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Moto targets US, Europe for LTE
By Kevin Fitchard

Jun 10, 2008 3:40 PM

Vendor plans to release LTE kit in 700 MHz and 2.6 GHz to support 4G rollouts on both sides of the Atlantic


Motorola said today it plans to initially build its Long Term Evolution platform for the 700-MHz and 2.6-GHz frequencies, targeting spectrum held by major US and European cellular operators. Moto additionally pledged to pursue both paired and non-paired spectrum versions for its commercial LTE kit, which it plans to release in 2009.

As are the other major vendors, Motorola is squaring LTE with the needs of the world’s major mobile incumbents, in contrast to its WiMAX portfolio, which—with the exception of Sprint—it has sold to non-traditional wireless telcos, broadband ISPs and wireline operators. The 700 MHz space is where both AT&T and Verizon Wireless plan to launch their LTE networks after winning the winter spectrum auction. Motorola has been working to court CDMA providers like Verizon in particular, touting its recent development work in CDMA-to-LTE hand-off.

The 700 MHz band has been cited for possible WiMAX deployments. The WiMAX Forum even announced it would certify products at those frequencies. But since none of the major winners have announced WiMAX plans, 700 MHz as a WiMAX band has been nullified—at least until other countries figure out what to do with their UHF TV spectrum.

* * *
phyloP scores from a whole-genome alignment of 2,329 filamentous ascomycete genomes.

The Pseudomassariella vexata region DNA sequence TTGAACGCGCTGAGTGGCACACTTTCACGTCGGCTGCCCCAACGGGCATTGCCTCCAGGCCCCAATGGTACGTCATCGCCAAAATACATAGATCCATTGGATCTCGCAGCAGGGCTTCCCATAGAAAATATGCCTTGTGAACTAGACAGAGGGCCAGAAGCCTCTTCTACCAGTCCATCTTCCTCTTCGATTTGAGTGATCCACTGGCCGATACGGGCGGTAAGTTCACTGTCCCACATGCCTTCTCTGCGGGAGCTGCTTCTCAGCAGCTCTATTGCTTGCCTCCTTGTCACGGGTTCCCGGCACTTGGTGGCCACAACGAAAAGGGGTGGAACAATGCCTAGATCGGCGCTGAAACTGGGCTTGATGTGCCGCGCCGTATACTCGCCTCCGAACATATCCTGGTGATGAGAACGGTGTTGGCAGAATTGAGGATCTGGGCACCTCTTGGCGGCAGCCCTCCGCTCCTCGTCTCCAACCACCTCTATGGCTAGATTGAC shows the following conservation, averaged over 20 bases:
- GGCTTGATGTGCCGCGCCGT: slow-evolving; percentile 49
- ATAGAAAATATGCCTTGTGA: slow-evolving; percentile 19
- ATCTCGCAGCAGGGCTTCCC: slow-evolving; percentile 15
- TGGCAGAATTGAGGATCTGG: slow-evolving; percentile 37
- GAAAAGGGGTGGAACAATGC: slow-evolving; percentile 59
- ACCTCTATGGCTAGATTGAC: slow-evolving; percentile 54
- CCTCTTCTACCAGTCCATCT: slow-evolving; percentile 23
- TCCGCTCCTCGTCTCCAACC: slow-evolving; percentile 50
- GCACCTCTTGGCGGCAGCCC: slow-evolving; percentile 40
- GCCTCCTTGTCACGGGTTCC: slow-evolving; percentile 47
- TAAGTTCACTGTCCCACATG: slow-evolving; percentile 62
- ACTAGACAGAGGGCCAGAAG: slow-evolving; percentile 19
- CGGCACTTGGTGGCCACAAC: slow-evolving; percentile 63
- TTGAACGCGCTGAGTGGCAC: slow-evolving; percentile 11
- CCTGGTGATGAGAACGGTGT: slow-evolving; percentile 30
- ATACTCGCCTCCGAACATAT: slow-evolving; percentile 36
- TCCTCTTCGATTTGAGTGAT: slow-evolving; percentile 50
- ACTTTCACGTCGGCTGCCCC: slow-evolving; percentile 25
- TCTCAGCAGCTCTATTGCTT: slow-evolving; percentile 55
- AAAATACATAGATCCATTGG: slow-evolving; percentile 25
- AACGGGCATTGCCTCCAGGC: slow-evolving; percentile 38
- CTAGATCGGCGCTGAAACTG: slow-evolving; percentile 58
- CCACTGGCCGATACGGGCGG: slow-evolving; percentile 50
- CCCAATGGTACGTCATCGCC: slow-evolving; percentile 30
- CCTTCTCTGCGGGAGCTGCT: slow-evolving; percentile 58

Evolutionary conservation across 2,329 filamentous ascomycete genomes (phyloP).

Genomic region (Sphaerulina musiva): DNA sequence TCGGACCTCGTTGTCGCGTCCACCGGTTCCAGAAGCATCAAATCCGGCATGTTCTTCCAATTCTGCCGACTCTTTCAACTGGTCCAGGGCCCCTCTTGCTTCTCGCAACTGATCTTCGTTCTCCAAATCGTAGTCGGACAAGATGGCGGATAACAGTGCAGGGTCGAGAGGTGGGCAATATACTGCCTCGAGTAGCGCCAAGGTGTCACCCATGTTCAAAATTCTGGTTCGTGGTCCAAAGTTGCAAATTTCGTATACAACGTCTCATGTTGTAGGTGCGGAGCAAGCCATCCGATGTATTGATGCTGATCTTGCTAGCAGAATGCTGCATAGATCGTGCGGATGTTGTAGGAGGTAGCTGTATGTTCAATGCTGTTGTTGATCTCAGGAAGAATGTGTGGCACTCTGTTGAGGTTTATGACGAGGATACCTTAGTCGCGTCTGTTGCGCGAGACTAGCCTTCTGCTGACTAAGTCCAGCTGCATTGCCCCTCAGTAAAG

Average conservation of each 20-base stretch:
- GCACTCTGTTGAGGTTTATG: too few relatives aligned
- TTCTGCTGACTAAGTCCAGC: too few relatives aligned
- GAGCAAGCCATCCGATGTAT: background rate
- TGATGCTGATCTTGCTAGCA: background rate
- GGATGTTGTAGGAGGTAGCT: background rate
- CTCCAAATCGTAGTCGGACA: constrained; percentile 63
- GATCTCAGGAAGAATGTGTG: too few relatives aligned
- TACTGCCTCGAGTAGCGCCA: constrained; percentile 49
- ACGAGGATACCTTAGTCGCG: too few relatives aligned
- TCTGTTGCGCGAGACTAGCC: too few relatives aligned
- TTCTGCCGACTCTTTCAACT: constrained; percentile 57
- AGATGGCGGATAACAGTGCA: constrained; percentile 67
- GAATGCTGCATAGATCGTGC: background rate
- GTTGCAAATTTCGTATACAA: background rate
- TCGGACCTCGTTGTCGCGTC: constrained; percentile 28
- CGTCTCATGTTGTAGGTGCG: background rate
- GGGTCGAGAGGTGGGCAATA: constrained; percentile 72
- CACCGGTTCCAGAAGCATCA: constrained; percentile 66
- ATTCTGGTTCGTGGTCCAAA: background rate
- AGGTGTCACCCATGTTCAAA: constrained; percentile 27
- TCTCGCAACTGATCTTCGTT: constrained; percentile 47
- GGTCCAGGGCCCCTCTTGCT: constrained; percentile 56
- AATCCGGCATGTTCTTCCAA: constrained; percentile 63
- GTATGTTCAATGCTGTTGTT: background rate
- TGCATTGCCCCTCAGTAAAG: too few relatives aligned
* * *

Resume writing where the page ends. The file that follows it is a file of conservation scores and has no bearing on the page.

The real battle between WiMAX and LTE will be at 2.6 GHz, which European governments as well as the International Telecommunication Union have identified as broadband wireless bands. Sweden has already auctioned off its 2.6 GHz spectrum, and the UK, Italy, Austria and the Netherlands are planning auctions this year, though there may be delays. While 3G mobile operators are expected to win and deploy LTE over that spectrum, several non-wireless companies are looking at 2.6 GHz as a new window into the wireless biz. BT in particular is considering a broadband wireless bid, and it’s considering doing so with WiMAX. Because of WiMAX’s time-to-market advantage, BT could beat the UK’s 3G operators to market by years.

No traditional 3G operator appears to be in a hurry to deploy 4G—again the exception would be Sprint—preferring instead to build out the capacity of, and pay back the capital investment for, their 3G networks. That fits in well with LTE’s evolution: The first commercial networks won’t appear until 2010 at the earliest, but if more major operators start deploying WiMAX, they may place competitive pressures on the 3G operators, forcing them to launch 4G sooner than planned. Consequently the industry has begun ramping up LTE development. At Mobile World Congress and CTIA this year, vendors made a slew of LTE announcements, all aimed at bringing LTE to market more quickly.

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